Get a brief history of online ad fraud to ensure your ad campaigns remain brand safe and profitable.
Advertisers look to protect their ad spend and brand reputation from invalid traffic (IVT) and fraud.
IVT and fraud waste your ad spend, can throw off your measurements, and hurt your brand.
But what are invalid traffic and ad fraud? How do you look out for them?
And where did they start?
Let’s go back in time to look at a brief history of online ad fraud.
The Encyclopedia Britannica defines ad fraud as “misleading representation of goods or services conveyed through false or fraudulent claims or statements that are promoted by a business or other advertising agent.”
Even a half-truth can get you in trouble.
The Federal Trade Commission of the United States says deceptive, fraudulent advertisements are “misleading in material respect.”
In fact, multiple laws and the Federal Trade Commission came into effect during the early 20th century to combat fraud. The 1914 Federal Trade Commission Act extended fraudulent advertising beyond just untrue statements advertisers might make. It included claims an advertiser makes without any reasonable basis, even if, in the end, it turns out to be true.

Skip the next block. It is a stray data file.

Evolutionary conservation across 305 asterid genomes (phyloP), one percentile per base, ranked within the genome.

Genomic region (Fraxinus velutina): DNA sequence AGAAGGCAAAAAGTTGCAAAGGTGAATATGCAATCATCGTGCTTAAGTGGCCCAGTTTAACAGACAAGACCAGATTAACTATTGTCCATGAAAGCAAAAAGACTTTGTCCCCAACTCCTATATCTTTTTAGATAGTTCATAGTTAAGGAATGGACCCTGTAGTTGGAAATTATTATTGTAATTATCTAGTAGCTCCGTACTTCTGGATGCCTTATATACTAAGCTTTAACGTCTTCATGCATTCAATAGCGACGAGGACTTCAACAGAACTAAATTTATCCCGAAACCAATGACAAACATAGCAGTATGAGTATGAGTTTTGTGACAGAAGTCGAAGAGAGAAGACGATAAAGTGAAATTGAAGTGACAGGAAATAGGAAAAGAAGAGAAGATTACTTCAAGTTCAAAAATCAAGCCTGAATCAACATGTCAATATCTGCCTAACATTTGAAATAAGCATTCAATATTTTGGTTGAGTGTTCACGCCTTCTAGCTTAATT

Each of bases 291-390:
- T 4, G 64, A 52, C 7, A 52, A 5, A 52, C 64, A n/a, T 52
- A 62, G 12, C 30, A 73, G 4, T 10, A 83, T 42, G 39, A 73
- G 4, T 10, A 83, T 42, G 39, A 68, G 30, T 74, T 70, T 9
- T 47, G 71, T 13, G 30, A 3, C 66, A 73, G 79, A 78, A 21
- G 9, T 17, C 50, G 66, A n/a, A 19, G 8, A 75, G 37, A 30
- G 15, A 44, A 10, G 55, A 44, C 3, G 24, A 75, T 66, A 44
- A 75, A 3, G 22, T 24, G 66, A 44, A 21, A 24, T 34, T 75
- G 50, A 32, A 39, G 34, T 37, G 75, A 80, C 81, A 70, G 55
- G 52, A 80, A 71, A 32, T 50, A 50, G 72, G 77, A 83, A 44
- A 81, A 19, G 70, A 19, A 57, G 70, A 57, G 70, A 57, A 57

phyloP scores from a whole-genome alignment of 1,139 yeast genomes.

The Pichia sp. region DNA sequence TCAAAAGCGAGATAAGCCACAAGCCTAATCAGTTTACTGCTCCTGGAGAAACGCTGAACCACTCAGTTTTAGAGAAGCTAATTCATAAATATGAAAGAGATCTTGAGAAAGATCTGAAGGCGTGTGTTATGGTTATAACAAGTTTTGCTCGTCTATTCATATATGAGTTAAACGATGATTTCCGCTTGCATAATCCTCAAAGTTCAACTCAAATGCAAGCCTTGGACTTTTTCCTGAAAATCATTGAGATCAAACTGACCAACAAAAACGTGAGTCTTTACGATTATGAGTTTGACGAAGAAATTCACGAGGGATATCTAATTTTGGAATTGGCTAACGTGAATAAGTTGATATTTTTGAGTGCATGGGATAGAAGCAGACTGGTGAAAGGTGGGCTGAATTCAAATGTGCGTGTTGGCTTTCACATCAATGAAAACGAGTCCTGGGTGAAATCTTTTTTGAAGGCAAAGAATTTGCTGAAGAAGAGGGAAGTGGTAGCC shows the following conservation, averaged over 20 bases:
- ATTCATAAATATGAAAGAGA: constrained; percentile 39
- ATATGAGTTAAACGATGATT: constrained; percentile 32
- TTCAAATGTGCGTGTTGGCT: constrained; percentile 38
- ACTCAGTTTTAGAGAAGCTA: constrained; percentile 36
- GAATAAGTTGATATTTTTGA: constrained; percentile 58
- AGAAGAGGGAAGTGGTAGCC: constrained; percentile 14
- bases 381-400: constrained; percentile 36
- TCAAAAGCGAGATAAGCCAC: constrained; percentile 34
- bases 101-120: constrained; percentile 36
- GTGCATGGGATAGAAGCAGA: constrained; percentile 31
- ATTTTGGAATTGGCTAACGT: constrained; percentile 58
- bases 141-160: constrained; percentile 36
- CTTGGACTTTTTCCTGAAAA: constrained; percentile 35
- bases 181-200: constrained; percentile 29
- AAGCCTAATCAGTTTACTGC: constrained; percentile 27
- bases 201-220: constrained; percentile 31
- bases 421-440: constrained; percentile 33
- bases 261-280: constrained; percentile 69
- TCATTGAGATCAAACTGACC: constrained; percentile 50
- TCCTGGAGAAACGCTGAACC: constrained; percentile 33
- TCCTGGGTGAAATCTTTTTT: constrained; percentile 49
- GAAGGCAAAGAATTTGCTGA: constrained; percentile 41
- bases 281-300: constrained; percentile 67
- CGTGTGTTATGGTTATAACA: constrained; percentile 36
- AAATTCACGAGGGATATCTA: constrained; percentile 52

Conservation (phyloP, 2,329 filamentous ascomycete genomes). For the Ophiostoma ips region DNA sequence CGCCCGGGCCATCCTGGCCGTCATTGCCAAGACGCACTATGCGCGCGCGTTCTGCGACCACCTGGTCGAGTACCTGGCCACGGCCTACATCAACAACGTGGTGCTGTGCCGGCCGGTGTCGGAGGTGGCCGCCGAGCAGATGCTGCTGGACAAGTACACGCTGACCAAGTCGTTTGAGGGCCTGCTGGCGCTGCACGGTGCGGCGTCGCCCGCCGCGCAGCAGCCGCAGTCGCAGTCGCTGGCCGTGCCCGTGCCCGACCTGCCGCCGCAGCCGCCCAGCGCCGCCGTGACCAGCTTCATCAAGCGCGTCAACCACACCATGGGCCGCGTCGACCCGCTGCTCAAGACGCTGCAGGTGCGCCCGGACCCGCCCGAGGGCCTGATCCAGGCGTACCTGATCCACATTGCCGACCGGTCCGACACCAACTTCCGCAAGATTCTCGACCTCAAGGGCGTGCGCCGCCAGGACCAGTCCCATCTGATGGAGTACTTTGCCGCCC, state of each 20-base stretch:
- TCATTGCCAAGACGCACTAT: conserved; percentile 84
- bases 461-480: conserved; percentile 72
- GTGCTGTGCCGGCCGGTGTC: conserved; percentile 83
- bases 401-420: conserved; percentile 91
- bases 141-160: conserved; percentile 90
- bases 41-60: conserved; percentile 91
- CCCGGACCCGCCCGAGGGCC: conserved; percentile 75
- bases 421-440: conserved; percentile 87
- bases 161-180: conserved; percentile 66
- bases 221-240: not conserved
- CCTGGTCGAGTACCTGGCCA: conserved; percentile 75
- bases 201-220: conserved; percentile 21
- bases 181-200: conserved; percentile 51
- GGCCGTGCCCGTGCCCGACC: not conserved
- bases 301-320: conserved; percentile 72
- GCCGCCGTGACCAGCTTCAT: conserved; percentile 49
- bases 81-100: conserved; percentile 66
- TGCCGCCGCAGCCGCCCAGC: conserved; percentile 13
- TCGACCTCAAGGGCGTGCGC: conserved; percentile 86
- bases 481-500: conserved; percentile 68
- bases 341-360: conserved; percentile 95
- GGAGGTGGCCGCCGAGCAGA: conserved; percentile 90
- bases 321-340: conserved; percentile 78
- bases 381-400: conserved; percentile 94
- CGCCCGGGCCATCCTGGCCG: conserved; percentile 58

Even if the advertiser has good intentions or the buyer didn’t know the ad was fraud doesn’t allow for loopholes. According to the law, the government doesn’t have to prove that any deception was intentional.
Fast forward to the 1950s and 60s. Television exploded in popularity after World War II. 1948 saw almost 200,000 TV sets across the US, a number that would substantially grow over time.
The FTC required advertisers to provide information to back up any claims they made in their publicity. After all, TV forced an expansion of the concept of truth in advertising.
Its combination of visuals, sound, music, and motion made it able to stretch and distort the truth.
In 1971, the National Advertising Division (NAD) of the Council of the Better Business Bureaus created a National Advertising Review Board (NARB) to evaluate and investigate complaints about potentially fraudulent advertising.
The US Lanham Act (passed in 1946) allows customers, competitors, and other injured parties to bring charges against agencies and companies for deceptive ads.
Now consider the dawn of the internet.